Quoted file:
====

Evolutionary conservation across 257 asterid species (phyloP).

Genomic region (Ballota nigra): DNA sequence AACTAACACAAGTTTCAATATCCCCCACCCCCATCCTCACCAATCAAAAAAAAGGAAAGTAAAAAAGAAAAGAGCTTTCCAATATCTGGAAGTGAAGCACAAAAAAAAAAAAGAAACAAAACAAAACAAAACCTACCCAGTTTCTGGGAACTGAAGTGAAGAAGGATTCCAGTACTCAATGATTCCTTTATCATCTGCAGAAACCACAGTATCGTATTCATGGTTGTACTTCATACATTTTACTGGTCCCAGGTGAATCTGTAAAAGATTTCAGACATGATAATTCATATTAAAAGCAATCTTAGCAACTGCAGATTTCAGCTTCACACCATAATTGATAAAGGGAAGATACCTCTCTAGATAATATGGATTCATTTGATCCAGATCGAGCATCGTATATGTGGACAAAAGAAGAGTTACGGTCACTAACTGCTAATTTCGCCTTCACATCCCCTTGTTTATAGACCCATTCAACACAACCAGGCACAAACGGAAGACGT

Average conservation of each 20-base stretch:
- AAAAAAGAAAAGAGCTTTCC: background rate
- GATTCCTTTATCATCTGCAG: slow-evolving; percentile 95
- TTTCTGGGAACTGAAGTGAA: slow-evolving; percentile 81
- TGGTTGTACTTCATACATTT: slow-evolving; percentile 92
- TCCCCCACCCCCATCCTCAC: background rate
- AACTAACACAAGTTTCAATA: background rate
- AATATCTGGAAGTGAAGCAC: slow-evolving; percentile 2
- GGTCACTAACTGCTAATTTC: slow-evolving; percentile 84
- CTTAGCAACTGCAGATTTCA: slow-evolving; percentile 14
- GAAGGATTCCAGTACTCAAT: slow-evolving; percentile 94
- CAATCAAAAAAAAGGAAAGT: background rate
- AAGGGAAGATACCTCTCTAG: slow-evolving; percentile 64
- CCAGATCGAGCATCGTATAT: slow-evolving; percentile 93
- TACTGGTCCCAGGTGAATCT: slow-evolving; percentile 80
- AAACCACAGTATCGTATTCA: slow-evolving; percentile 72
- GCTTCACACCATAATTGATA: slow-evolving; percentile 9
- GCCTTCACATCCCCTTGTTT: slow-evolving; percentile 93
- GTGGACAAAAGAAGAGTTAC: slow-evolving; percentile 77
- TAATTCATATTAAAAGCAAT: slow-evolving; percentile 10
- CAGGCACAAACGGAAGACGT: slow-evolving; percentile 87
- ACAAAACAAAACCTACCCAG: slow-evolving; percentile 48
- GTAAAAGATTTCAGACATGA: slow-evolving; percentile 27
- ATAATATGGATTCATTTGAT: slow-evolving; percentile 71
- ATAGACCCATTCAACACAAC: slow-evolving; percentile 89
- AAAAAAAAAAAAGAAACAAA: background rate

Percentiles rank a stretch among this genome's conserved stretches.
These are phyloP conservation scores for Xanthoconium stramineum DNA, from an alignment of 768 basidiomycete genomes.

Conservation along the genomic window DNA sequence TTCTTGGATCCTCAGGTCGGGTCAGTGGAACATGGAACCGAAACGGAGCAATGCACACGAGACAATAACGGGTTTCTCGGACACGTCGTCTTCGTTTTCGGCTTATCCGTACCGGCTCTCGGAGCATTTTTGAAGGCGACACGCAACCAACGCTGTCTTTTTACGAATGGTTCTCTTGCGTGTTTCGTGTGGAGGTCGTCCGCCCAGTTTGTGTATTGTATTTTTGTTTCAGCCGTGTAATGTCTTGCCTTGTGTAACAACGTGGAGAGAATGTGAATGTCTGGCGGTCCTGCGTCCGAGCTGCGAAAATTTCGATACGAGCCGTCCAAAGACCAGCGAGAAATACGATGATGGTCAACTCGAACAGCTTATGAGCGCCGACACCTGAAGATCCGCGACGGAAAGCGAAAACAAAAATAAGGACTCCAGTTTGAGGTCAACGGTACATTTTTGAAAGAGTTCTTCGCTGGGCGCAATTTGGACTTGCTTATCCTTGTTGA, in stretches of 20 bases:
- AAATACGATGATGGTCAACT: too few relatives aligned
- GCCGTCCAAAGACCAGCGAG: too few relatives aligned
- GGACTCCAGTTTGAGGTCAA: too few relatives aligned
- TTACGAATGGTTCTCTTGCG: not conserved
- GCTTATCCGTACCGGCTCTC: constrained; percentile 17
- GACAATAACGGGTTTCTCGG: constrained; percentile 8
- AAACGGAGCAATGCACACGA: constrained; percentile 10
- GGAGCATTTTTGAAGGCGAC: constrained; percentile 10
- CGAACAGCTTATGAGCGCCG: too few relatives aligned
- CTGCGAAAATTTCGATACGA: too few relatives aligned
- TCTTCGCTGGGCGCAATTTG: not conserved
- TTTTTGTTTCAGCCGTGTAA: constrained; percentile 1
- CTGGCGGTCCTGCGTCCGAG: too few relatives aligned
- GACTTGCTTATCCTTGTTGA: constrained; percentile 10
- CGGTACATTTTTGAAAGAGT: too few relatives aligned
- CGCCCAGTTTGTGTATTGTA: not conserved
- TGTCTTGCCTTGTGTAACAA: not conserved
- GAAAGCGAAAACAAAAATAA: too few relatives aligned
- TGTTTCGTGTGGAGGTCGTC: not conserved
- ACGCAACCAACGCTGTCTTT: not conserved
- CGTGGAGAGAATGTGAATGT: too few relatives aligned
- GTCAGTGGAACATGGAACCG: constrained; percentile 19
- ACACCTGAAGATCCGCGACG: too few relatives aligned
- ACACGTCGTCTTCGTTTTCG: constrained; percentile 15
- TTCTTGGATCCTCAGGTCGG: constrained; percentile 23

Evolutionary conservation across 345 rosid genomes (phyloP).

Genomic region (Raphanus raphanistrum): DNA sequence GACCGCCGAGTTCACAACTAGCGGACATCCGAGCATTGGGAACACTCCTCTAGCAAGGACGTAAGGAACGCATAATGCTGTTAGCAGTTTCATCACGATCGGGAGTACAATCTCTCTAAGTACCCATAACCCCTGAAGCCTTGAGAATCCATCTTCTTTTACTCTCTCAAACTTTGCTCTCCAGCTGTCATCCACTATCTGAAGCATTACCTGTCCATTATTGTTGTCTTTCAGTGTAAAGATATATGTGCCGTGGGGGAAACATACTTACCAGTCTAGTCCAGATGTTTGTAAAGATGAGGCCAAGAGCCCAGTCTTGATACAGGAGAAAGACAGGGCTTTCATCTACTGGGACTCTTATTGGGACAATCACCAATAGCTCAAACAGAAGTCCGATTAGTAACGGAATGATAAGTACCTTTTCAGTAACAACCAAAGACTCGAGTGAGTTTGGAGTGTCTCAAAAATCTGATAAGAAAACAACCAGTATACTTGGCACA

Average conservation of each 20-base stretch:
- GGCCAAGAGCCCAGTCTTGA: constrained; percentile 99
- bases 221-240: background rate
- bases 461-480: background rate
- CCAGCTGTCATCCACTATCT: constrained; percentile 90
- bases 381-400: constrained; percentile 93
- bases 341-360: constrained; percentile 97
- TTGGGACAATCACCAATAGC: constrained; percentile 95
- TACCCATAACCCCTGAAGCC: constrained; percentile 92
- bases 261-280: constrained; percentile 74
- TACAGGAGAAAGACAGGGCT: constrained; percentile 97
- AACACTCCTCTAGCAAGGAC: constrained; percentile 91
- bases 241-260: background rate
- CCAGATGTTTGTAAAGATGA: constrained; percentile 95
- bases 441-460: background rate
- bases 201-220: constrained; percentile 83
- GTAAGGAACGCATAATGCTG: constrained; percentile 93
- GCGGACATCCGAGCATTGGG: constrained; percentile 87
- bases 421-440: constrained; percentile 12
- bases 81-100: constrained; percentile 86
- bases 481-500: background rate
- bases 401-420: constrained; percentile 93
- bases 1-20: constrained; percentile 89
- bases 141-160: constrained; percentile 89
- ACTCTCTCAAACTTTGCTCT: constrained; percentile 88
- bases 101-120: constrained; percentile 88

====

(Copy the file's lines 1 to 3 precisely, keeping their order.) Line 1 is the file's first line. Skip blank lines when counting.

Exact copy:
Evolutionary conservation across 257 asterid species (phyloP).

Genomic region (Ballota nigra): DNA sequence AACTAACACAAGTTTCAATATCCCCCACCCCCATCCTCACCAATCAAAAAAAAGGAAAGTAAAAAAGAAAAGAGCTTTCCAATATCTGGAAGTGAAGCACAAAAAAAAAAAAGAAACAAAACAAAACAAAACCTACCCAGTTTCTGGGAACTGAAGTGAAGAAGGATTCCAGTACTCAATGATTCCTTTATCATCTGCAGAAACCACAGTATCGTATTCATGGTTGTACTTCATACATTTTACTGGTCCCAGGTGAATCTGTAAAAGATTTCAGACATGATAATTCATATTAAAAGCAATCTTAGCAACTGCAGATTTCAGCTTCACACCATAATTGATAAAGGGAAGATACCTCTCTAGATAATATGGATTCATTTGATCCAGATCGAGCATCGTATATGTGGACAAAAGAAGAGTTACGGTCACTAACTGCTAATTTCGCCTTCACATCCCCTTGTTTATAGACCCATTCAACACAACCAGGCACAAACGGAAGACGT

Average conservation of each 20-base stretch: